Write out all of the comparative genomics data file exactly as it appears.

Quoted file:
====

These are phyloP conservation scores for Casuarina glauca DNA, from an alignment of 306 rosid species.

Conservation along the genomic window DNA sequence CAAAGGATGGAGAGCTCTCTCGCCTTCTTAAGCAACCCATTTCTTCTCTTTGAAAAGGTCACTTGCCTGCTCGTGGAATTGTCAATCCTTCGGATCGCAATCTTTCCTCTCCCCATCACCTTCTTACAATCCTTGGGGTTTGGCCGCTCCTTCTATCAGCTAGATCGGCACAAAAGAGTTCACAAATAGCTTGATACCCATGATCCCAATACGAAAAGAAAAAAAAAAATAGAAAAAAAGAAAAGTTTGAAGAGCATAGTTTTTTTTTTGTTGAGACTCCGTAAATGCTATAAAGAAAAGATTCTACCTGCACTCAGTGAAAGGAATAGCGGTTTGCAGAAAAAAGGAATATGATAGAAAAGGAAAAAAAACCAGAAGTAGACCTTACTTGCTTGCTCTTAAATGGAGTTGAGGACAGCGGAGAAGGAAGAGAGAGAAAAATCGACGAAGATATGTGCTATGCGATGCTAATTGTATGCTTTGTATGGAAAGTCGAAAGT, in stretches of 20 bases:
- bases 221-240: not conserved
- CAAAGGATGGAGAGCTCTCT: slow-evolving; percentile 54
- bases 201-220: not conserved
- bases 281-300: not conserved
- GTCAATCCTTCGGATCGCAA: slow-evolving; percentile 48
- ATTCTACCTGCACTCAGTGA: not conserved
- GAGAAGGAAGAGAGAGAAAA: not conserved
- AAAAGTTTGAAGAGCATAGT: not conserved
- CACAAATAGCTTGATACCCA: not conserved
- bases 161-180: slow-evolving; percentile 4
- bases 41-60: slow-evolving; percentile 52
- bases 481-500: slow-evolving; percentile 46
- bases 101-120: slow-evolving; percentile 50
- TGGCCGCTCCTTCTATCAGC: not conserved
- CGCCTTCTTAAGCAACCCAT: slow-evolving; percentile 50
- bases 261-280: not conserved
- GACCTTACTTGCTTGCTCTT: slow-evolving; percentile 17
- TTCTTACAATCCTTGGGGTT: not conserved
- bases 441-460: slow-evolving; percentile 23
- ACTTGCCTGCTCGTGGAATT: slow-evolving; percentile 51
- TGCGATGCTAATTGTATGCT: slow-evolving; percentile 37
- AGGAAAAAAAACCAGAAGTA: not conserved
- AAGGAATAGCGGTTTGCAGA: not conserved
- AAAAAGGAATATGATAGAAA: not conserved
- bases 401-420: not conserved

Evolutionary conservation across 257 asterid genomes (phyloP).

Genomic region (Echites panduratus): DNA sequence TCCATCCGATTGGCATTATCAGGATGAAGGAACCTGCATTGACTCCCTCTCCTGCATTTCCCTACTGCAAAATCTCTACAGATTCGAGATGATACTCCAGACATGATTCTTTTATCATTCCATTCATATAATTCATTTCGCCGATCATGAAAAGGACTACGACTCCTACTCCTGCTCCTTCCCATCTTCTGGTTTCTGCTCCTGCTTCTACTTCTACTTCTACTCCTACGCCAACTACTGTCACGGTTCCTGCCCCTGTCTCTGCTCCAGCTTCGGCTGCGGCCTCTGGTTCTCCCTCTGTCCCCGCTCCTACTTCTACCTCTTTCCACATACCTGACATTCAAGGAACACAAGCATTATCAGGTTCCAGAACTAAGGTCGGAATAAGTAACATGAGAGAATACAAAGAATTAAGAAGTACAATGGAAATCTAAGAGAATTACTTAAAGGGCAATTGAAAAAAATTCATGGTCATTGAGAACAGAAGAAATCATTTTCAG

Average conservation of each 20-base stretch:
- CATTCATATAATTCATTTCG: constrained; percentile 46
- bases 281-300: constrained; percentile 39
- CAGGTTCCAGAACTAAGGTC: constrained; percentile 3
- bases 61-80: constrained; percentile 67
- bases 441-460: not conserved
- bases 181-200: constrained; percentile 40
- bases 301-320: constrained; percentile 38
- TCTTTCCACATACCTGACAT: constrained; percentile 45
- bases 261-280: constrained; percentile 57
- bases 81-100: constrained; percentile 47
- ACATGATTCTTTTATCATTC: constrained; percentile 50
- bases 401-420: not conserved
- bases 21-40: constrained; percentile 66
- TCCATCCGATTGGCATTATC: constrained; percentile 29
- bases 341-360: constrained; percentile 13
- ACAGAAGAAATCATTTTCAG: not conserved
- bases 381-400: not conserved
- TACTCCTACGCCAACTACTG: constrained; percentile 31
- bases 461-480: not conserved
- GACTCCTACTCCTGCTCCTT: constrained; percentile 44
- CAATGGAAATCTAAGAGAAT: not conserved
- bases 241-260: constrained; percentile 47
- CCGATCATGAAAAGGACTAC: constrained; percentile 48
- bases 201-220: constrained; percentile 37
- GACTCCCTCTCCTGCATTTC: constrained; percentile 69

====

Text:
These are phyloP conservation scores for Casuarina glauca DNA, from an alignment of 306 rosid species.

Conservation along the genomic window DNA sequence CAAAGGATGGAGAGCTCTCTCGCCTTCTTAAGCAACCCATTTCTTCTCTTTGAAAAGGTCACTTGCCTGCTCGTGGAATTGTCAATCCTTCGGATCGCAATCTTTCCTCTCCCCATCACCTTCTTACAATCCTTGGGGTTTGGCCGCTCCTTCTATCAGCTAGATCGGCACAAAAGAGTTCACAAATAGCTTGATACCCATGATCCCAATACGAAAAGAAAAAAAAAAATAGAAAAAAAGAAAAGTTTGAAGAGCATAGTTTTTTTTTTGTTGAGACTCCGTAAATGCTATAAAGAAAAGATTCTACCTGCACTCAGTGAAAGGAATAGCGGTTTGCAGAAAAAAGGAATATGATAGAAAAGGAAAAAAAACCAGAAGTAGACCTTACTTGCTTGCTCTTAAATGGAGTTGAGGACAGCGGAGAAGGAAGAGAGAGAAAAATCGACGAAGATATGTGCTATGCGATGCTAATTGTATGCTTTGTATGGAAAGTCGAAAGT, in stretches of 20 bases:
- bases 221-240: not conserved
- CAAAGGATGGAGAGCTCTCT: slow-evolving; percentile 54
- bases 201-220: not conserved
- bases 281-300: not conserved
- GTCAATCCTTCGGATCGCAA: slow-evolving; percentile 48
- ATTCTACCTGCACTCAGTGA: not conserved
- GAGAAGGAAGAGAGAGAAAA: not conserved
- AAAAGTTTGAAGAGCATAGT: not conserved
- CACAAATAGCTTGATACCCA: not conserved
- bases 161-180: slow-evolving; percentile 4
- bases 41-60: slow-evolving; percentile 52
- bases 481-500: slow-evolving; percentile 46
- bases 101-120: slow-evolving; percentile 50
- TGGCCGCTCCTTCTATCAGC: not conserved
- CGCCTTCTTAAGCAACCCAT: slow-evolving; percentile 50
- bases 261-280: not conserved
- GACCTTACTTGCTTGCTCTT: slow-evolving; percentile 17
- TTCTTACAATCCTTGGGGTT: not conserved
- bases 441-460: slow-evolving; percentile 23
- ACTTGCCTGCTCGTGGAATT: slow-evolving; percentile 51
- TGCGATGCTAATTGTATGCT: slow-evolving; percentile 37
- AGGAAAAAAAACCAGAAGTA: not conserved
- AAGGAATAGCGGTTTGCAGA: not conserved
- AAAAAGGAATATGATAGAAA: not conserved
- bases 401-420: not conserved

Evolutionary conservation across 257 asterid genomes (phyloP).

Genomic region (Echites panduratus): DNA sequence TCCATCCGATTGGCATTATCAGGATGAAGGAACCTGCATTGACTCCCTCTCCTGCATTTCCCTACTGCAAAATCTCTACAGATTCGAGATGATACTCCAGACATGATTCTTTTATCATTCCATTCATATAATTCATTTCGCCGATCATGAAAAGGACTACGACTCCTACTCCTGCTCCTTCCCATCTTCTGGTTTCTGCTCCTGCTTCTACTTCTACTTCTACTCCTACGCCAACTACTGTCACGGTTCCTGCCCCTGTCTCTGCTCCAGCTTCGGCTGCGGCCTCTGGTTCTCCCTCTGTCCCCGCTCCTACTTCTACCTCTTTCCACATACCTGACATTCAAGGAACACAAGCATTATCAGGTTCCAGAACTAAGGTCGGAATAAGTAACATGAGAGAATACAAAGAATTAAGAAGTACAATGGAAATCTAAGAGAATTACTTAAAGGGCAATTGAAAAAAATTCATGGTCATTGAGAACAGAAGAAATCATTTTCAG

Average conservation of each 20-base stretch:
- CATTCATATAATTCATTTCG: constrained; percentile 46
- bases 281-300: constrained; percentile 39
- CAGGTTCCAGAACTAAGGTC: constrained; percentile 3
- bases 61-80: constrained; percentile 67
- bases 441-460: not conserved
- bases 181-200: constrained; percentile 40
- bases 301-320: constrained; percentile 38
- TCTTTCCACATACCTGACAT: constrained; percentile 45
- bases 261-280: constrained; percentile 57
- bases 81-100: constrained; percentile 47
- ACATGATTCTTTTATCATTC: constrained; percentile 50
- bases 401-420: not conserved
- bases 21-40: constrained; percentile 66
- TCCATCCGATTGGCATTATC: constrained; percentile 29
- bases 341-360: constrained; percentile 13
- ACAGAAGAAATCATTTTCAG: not conserved
- bases 381-400: not conserved
- TACTCCTACGCCAACTACTG: constrained; percentile 31
- bases 461-480: not conserved
- GACTCCTACTCCTGCTCCTT: constrained; percentile 44
- CAATGGAAATCTAAGAGAAT: not conserved
- bases 241-260: constrained; percentile 47
- CCGATCATGAAAAGGACTAC: constrained; percentile 48
- bases 201-220: constrained; percentile 37
- GACTCCCTCTCCTGCATTTC: constrained; percentile 69